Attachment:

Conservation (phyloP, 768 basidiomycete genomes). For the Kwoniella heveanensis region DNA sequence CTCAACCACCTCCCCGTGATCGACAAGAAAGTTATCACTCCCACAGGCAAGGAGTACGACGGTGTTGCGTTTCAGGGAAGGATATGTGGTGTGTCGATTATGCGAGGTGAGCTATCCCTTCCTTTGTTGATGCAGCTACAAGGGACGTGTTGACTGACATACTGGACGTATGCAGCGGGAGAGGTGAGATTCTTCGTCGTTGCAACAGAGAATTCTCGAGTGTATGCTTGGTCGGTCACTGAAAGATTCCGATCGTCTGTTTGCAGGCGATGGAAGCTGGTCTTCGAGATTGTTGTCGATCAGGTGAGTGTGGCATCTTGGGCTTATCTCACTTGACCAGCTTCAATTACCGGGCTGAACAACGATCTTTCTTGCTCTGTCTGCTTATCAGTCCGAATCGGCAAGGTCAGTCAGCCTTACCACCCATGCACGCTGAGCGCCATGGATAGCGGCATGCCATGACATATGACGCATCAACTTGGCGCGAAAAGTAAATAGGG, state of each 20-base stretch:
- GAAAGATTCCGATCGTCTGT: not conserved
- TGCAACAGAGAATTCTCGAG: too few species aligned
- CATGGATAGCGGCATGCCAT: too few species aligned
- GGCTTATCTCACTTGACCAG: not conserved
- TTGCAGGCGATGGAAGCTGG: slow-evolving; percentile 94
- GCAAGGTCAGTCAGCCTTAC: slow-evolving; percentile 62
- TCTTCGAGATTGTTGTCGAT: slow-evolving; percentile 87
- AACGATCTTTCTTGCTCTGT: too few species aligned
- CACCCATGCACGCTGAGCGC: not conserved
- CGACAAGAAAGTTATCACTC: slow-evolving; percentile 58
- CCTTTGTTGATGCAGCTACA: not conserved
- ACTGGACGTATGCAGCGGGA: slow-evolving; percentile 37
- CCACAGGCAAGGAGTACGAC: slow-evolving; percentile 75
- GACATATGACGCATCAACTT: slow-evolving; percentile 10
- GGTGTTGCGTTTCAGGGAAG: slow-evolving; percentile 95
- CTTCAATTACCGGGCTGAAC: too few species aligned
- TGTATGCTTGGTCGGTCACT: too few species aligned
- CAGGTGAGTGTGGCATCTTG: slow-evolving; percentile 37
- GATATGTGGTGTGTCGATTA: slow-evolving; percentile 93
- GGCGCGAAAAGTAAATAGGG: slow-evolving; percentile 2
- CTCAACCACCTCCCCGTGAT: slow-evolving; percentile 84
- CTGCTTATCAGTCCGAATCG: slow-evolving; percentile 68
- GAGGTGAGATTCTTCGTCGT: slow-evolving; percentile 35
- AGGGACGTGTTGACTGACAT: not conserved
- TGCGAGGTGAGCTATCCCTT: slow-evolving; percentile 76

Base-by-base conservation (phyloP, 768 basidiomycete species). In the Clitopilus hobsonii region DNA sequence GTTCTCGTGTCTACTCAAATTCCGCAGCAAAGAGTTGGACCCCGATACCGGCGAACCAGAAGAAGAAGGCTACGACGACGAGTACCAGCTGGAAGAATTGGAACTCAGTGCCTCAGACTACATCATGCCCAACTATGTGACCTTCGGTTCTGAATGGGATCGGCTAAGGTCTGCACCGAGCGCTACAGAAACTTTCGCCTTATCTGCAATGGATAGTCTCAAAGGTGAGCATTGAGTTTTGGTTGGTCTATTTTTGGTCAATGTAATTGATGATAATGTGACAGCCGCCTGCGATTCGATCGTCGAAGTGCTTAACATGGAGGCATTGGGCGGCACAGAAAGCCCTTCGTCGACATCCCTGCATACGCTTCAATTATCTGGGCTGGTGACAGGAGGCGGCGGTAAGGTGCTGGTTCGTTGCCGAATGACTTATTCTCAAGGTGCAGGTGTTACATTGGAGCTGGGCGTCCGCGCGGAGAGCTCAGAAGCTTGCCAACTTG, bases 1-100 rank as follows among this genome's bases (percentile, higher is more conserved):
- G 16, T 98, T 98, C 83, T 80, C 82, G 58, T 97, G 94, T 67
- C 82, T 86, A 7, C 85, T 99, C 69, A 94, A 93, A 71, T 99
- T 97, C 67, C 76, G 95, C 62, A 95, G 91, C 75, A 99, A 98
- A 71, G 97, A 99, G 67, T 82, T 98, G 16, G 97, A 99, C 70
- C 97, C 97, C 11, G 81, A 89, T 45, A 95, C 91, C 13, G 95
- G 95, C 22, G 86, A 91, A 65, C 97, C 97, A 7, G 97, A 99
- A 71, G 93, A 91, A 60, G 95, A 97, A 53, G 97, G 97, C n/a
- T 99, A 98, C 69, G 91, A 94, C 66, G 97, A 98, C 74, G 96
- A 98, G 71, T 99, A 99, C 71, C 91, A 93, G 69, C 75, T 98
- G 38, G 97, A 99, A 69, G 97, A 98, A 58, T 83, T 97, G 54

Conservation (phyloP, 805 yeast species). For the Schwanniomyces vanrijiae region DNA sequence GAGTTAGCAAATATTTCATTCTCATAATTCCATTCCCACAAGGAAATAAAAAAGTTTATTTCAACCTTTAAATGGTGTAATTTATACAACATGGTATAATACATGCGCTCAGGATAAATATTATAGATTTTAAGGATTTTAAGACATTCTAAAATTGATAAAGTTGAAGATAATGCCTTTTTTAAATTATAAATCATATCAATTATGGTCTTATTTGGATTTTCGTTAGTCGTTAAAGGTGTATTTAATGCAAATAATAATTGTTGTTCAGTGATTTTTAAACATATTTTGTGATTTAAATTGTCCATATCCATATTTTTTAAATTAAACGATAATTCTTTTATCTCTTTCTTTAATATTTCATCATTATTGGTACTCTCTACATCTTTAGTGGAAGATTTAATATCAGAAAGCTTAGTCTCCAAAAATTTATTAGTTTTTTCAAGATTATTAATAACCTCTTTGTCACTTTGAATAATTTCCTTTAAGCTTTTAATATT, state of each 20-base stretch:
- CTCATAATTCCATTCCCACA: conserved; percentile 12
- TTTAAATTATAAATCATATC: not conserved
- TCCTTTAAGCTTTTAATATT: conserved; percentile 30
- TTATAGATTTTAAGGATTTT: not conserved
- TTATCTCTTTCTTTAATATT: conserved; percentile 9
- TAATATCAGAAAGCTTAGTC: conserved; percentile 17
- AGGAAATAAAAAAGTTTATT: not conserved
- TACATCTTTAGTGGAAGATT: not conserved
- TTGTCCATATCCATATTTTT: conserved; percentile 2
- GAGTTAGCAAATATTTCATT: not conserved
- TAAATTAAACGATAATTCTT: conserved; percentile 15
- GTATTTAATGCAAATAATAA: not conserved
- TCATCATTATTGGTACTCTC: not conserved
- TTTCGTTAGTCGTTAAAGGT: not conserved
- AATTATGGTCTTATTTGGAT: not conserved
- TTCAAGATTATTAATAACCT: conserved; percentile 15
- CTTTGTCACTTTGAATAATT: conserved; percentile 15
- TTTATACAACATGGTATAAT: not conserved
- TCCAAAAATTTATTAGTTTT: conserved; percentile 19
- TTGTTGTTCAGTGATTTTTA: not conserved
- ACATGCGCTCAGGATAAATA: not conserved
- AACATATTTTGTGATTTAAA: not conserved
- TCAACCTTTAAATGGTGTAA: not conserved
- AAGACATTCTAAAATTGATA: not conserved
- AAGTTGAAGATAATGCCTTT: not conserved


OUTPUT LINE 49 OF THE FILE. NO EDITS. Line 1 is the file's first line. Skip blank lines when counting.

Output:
- TAAATTAAACGATAATTCTT: conserved; percentile 15